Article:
Doctoral Defense by PHD candidate Kim Phillips. This study considers three temporary, site-specific installations that for brief moments haunted such sites in Berlin during the first volatile years after 1990.
Behind the mask of new architecture rapidly transforming Berlin’s visage in the years following Germany’s reunification in 1990 lie profound anxieties over the nature and implications of the city’s reconstruction in the face of an irresolvable past and an unclear future. A disenchanted and destabilized eastern population, resurfacing questions over the definition of “Germanness” and the German nation, and the sudden collision of two incongruent narratives of the National Socialist and communist pasts frustrate the city’s desire to present a unified identity in the first years after the fall of the Berlin Wall. To access this terrain, my dissertation departs from the focus of much of the published literature on the post-unification city and looks not to Berlin’s urban regeneration itself but rather to the more unstable spaces between architecture: those more marginal or unresolved sites and surfaces which, in states of flux, paralysis, or neglect, are more vulnerable to (and revealing of) the possibilities of appropriation and disturbance.
This study considers three temporary, site-specific installations that for brief moments haunted such sites in Berlin during the first volatile years after 1990:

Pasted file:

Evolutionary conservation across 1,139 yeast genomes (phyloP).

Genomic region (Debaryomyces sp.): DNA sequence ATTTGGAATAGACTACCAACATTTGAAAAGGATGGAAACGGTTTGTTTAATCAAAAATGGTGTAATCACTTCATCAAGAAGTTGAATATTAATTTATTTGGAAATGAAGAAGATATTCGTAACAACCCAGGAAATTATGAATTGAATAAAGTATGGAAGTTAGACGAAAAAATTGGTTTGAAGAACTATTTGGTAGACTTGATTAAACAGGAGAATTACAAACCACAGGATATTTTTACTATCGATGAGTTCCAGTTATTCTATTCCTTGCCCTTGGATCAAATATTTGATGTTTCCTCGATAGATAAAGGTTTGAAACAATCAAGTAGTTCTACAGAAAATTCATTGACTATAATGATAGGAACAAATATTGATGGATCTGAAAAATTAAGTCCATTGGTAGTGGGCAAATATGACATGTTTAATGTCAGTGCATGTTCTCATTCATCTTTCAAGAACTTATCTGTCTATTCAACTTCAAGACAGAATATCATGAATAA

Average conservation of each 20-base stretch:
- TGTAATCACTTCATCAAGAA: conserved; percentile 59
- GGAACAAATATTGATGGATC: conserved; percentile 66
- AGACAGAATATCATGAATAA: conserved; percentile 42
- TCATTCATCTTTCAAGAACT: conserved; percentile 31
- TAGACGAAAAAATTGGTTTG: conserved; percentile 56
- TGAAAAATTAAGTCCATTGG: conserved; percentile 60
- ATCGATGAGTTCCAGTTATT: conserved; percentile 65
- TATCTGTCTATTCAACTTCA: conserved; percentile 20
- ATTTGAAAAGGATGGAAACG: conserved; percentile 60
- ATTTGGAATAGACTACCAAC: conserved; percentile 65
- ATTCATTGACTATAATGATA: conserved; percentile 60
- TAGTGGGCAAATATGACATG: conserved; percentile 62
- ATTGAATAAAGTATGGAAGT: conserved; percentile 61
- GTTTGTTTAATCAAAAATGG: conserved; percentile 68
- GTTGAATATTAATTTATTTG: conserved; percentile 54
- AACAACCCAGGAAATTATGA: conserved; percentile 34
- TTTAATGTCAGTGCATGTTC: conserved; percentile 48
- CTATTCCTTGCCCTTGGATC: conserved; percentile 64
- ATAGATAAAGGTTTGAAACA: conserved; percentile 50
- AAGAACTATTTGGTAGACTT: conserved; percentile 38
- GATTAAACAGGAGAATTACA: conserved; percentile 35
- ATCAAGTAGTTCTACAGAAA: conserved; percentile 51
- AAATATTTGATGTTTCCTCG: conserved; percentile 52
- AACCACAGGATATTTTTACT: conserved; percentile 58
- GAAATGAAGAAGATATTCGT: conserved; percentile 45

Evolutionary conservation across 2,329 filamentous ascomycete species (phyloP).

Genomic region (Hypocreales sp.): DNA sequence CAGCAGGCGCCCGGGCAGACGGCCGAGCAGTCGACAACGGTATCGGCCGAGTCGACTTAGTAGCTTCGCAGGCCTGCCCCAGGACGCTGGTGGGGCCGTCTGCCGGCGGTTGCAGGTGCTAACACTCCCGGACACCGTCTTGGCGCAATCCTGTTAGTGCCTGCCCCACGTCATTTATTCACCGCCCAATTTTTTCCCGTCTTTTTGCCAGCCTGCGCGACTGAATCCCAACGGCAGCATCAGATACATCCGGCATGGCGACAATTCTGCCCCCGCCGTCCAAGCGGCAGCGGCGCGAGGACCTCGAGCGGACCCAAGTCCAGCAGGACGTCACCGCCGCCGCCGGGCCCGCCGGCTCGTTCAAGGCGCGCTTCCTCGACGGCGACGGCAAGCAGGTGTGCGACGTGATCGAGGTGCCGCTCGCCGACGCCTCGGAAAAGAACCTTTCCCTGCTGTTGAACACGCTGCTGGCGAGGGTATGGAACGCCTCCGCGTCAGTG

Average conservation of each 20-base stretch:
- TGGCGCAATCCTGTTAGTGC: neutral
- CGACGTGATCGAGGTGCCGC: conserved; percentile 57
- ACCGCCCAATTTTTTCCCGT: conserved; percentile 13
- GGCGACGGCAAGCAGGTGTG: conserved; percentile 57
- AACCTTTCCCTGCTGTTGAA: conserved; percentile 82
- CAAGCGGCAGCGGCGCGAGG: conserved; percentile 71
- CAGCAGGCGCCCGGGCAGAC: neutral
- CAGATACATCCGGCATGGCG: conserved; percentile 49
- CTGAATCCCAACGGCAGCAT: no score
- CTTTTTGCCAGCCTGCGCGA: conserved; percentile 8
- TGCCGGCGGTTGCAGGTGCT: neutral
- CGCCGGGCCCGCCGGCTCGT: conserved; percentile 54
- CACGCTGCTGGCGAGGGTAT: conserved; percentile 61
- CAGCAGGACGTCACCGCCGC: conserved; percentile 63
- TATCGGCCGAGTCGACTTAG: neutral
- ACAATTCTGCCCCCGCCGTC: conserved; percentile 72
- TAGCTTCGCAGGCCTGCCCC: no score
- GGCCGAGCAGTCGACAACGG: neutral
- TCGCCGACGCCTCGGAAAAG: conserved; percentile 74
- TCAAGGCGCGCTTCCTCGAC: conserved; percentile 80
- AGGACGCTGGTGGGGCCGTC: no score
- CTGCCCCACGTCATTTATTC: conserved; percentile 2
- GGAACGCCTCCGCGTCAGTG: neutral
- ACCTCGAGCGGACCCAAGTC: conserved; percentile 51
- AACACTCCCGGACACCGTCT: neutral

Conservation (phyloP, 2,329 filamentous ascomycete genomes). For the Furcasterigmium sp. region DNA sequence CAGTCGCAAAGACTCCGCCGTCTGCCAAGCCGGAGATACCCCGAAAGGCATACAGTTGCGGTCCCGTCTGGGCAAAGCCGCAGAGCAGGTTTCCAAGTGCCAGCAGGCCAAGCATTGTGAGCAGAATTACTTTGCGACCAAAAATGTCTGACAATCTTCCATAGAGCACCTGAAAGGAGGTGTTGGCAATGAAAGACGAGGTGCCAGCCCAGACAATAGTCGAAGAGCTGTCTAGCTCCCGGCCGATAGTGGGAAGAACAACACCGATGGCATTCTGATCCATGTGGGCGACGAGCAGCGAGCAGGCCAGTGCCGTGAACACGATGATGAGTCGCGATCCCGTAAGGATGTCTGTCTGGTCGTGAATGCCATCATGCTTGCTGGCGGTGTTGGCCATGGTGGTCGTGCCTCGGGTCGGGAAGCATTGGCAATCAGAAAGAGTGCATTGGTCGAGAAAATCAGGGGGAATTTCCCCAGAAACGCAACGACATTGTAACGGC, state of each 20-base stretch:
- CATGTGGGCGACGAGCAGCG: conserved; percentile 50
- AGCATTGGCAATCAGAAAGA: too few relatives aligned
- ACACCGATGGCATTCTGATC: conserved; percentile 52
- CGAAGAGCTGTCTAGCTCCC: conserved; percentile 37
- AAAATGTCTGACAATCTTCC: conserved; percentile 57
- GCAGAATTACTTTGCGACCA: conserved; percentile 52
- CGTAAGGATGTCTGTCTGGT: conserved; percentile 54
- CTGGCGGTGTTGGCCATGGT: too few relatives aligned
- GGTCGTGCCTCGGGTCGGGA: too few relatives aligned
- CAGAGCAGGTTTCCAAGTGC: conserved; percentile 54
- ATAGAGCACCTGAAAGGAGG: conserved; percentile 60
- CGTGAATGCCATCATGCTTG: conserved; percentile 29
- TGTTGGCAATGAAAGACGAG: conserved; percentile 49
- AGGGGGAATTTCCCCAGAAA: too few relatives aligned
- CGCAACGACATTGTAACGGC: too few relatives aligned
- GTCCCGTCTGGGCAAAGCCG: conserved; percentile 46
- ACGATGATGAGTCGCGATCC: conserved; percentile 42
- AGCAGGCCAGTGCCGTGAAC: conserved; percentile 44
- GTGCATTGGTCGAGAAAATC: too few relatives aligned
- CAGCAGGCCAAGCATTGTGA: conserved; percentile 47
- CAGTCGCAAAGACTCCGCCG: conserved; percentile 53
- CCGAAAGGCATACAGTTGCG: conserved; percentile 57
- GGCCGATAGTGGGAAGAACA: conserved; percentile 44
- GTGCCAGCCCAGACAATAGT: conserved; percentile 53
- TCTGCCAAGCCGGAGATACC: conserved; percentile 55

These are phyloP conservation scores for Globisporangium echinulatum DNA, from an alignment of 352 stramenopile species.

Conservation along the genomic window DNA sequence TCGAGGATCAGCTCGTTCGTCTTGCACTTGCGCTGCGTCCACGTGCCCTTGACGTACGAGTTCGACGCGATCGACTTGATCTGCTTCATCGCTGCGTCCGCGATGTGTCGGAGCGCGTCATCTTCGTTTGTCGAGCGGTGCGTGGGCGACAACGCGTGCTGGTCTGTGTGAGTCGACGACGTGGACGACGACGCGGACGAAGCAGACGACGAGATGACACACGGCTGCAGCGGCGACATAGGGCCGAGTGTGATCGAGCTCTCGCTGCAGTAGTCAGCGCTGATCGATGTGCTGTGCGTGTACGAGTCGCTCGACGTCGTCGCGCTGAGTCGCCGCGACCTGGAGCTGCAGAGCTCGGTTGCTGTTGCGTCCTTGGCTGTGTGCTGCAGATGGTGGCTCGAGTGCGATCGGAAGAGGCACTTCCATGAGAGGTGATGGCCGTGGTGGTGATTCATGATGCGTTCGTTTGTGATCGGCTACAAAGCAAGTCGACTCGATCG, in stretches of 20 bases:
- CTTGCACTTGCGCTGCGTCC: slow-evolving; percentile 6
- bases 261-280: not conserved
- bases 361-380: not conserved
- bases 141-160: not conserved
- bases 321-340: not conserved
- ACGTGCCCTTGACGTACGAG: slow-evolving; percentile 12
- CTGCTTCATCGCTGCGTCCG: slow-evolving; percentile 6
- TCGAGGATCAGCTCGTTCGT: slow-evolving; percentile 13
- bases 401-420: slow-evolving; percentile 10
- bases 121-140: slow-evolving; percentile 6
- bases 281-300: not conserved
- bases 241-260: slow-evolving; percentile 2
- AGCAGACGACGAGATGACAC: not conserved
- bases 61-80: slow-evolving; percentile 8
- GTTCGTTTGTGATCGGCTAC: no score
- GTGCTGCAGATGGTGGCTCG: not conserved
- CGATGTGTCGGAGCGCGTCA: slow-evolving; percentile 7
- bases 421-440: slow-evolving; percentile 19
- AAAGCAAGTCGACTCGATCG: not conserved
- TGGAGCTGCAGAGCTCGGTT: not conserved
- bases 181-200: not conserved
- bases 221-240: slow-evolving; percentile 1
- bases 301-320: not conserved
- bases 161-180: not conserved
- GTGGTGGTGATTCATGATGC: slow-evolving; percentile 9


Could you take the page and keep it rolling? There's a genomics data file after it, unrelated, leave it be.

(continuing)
Shimon Attie’s 1991-1992 photographic projections entitled The Writing on the Wall, the 1993 simulation in canvas of Berlin’s demolished Stadtschloss, and Christo and Jeanne-Claude’s wrapping of the Reichstag in 1995. Visible only fleetingly amidst the solidity of the city’s built landscape, it is the very impermanence of such representations, I contend, that afford them their critical power. Drawing upon theories of memory, trauma, and desire, I argue that these installations can be brought to bear directly on the contentious politics of memory and identity that permeate Berlin’s social and spatial practice in the years following 1990, exposing anxious edges of “Germanness,” desires to recuperate (and repress) certain historical narratives, and ambivalent sites of fixation in a city negotiating its new role as once again capital of a unified German nation-state. In this way, they provide narrow windows through which we might glimpse the unquiet space that operates behind a redefining city’s scripted surface, and the pasts that lie in wait there. The task of this dissertation is to explore that space.